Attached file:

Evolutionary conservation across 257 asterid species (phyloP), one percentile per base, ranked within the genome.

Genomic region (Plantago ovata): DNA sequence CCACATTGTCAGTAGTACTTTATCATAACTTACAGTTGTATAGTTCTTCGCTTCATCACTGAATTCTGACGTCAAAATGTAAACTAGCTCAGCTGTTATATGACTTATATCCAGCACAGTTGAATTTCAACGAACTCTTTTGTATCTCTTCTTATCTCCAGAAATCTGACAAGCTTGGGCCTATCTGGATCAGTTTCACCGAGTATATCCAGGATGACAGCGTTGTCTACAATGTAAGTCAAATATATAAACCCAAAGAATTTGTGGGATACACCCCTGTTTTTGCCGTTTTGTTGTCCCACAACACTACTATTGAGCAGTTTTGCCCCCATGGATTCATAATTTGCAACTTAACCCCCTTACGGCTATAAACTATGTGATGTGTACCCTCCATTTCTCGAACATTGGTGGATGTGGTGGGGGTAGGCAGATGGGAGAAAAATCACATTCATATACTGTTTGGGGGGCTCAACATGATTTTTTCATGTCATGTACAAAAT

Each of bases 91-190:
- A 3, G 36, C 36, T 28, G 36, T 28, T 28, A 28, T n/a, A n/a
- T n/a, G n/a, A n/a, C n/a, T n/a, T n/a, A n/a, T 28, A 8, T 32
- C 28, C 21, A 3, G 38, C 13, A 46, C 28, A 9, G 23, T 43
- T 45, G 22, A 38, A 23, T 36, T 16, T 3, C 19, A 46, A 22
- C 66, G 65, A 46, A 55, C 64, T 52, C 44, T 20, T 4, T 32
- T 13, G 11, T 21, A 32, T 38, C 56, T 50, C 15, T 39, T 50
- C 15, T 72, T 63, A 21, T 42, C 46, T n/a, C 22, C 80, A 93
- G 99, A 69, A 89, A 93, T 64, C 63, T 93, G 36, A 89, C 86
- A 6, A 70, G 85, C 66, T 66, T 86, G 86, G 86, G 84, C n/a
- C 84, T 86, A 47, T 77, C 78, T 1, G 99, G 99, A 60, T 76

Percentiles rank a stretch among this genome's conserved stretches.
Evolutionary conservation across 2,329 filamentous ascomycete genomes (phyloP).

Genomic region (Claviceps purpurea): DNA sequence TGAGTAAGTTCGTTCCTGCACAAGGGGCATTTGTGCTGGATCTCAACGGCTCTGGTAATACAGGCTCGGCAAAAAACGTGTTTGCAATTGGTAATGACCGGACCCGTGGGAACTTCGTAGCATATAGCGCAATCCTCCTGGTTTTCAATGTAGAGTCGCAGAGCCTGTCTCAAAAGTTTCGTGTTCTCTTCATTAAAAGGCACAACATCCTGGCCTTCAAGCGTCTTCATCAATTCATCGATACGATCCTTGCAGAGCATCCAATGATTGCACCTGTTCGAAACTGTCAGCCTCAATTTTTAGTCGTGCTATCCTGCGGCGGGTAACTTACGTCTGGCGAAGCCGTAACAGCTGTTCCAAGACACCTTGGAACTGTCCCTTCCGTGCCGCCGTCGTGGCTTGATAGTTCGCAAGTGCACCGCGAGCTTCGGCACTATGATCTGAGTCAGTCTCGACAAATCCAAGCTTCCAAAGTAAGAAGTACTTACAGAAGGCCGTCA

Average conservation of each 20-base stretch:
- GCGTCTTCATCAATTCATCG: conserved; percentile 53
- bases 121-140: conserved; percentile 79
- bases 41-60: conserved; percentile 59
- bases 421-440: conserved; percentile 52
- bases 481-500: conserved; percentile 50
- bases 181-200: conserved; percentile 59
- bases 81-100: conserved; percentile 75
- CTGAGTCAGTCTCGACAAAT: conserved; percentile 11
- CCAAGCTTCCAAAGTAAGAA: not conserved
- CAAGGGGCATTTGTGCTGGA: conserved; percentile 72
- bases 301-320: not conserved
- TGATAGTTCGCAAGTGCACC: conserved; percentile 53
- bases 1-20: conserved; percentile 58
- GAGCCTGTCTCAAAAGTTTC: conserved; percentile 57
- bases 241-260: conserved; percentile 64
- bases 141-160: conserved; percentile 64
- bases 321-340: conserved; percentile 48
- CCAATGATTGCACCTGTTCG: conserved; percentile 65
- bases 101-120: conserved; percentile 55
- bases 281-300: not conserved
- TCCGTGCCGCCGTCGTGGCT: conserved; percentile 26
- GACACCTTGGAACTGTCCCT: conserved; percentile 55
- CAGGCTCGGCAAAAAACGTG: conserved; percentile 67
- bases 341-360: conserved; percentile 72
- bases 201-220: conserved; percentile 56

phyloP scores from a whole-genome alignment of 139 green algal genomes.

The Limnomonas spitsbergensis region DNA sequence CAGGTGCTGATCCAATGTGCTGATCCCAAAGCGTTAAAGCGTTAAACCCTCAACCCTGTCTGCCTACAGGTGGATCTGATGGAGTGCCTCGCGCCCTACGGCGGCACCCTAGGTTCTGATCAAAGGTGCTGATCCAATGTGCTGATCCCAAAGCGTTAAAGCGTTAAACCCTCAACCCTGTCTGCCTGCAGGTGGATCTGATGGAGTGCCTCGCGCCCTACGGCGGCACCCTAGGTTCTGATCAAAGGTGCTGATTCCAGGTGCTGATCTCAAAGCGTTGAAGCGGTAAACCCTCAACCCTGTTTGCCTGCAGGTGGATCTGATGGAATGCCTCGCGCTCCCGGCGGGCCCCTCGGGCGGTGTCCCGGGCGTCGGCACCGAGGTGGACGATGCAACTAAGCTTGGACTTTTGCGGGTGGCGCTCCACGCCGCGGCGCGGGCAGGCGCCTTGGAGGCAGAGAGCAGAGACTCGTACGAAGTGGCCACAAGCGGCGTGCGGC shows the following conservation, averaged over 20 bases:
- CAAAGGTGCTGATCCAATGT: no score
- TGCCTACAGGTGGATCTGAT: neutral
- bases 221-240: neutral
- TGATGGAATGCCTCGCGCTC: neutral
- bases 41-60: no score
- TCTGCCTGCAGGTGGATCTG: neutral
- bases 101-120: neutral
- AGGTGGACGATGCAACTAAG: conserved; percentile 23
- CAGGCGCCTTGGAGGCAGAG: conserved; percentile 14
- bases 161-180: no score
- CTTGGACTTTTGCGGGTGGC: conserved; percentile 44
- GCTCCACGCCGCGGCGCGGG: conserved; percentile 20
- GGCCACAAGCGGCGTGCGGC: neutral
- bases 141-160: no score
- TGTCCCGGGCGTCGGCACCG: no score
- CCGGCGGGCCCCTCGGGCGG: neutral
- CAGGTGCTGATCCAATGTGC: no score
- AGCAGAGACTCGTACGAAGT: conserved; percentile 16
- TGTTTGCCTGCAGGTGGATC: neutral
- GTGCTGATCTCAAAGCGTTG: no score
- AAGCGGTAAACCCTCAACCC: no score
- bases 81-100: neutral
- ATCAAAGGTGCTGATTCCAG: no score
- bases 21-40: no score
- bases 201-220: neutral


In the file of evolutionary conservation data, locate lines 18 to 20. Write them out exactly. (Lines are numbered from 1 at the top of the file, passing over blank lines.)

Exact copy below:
- GCGTCTTCATCAATTCATCG: conserved; percentile 53
- bases 121-140: conserved; percentile 79
- bases 41-60: conserved; percentile 59